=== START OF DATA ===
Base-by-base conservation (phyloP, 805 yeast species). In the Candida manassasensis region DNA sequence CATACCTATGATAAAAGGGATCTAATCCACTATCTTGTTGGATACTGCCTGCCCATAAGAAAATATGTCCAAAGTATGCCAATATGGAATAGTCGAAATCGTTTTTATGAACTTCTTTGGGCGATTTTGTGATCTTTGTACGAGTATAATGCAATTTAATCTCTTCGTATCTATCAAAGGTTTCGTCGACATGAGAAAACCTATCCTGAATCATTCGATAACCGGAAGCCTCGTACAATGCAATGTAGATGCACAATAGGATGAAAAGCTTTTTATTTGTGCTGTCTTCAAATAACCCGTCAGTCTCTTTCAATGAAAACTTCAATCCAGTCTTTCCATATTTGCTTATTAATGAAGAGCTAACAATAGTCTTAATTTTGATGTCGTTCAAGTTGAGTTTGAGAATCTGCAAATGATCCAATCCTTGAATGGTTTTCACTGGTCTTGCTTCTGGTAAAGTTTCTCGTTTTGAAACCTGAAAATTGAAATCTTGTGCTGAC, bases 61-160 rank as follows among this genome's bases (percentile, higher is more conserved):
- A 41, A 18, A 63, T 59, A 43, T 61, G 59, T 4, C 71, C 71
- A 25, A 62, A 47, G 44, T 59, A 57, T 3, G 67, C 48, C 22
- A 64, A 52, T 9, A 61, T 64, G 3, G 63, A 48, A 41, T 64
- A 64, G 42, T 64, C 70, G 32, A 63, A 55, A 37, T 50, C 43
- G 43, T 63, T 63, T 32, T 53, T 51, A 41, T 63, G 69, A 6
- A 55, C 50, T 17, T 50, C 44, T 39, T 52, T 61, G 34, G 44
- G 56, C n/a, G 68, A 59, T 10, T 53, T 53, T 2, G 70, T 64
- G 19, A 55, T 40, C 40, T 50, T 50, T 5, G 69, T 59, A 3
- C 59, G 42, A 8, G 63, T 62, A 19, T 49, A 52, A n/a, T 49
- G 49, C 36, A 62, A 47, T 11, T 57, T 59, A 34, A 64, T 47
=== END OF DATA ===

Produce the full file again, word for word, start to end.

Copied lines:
Base-by-base conservation (phyloP, 805 yeast species). In the Candida manassasensis region DNA sequence CATACCTATGATAAAAGGGATCTAATCCACTATCTTGTTGGATACTGCCTGCCCATAAGAAAATATGTCCAAAGTATGCCAATATGGAATAGTCGAAATCGTTTTTATGAACTTCTTTGGGCGATTTTGTGATCTTTGTACGAGTATAATGCAATTTAATCTCTTCGTATCTATCAAAGGTTTCGTCGACATGAGAAAACCTATCCTGAATCATTCGATAACCGGAAGCCTCGTACAATGCAATGTAGATGCACAATAGGATGAAAAGCTTTTTATTTGTGCTGTCTTCAAATAACCCGTCAGTCTCTTTCAATGAAAACTTCAATCCAGTCTTTCCATATTTGCTTATTAATGAAGAGCTAACAATAGTCTTAATTTTGATGTCGTTCAAGTTGAGTTTGAGAATCTGCAAATGATCCAATCCTTGAATGGTTTTCACTGGTCTTGCTTCTGGTAAAGTTTCTCGTTTTGAAACCTGAAAATTGAAATCTTGTGCTGAC, bases 61-160 rank as follows among this genome's bases (percentile, higher is more conserved):
- A 41, A 18, A 63, T 59, A 43, T 61, G 59, T 4, C 71, C 71
- A 25, A 62, A 47, G 44, T 59, A 57, T 3, G 67, C 48, C 22
- A 64, A 52, T 9, A 61, T 64, G 3, G 63, A 48, A 41, T 64
- A 64, G 42, T 64, C 70, G 32, A 63, A 55, A 37, T 50, C 43
- G 43, T 63, T 63, T 32, T 53, T 51, A 41, T 63, G 69, A 6
- A 55, C 50, T 17, T 50, C 44, T 39, T 52, T 61, G 34, G 44
- G 56, C n/a, G 68, A 59, T 10, T 53, T 53, T 2, G 70, T 64
- G 19, A 55, T 40, C 40, T 50, T 50, T 5, G 69, T 59, A 3
- C 59, G 42, A 8, G 63, T 62, A 19, T 49, A 52, A n/a, T 49
- G 49, C 36, A 62, A 47, T 11, T 57, T 59, A 34, A 64, T 47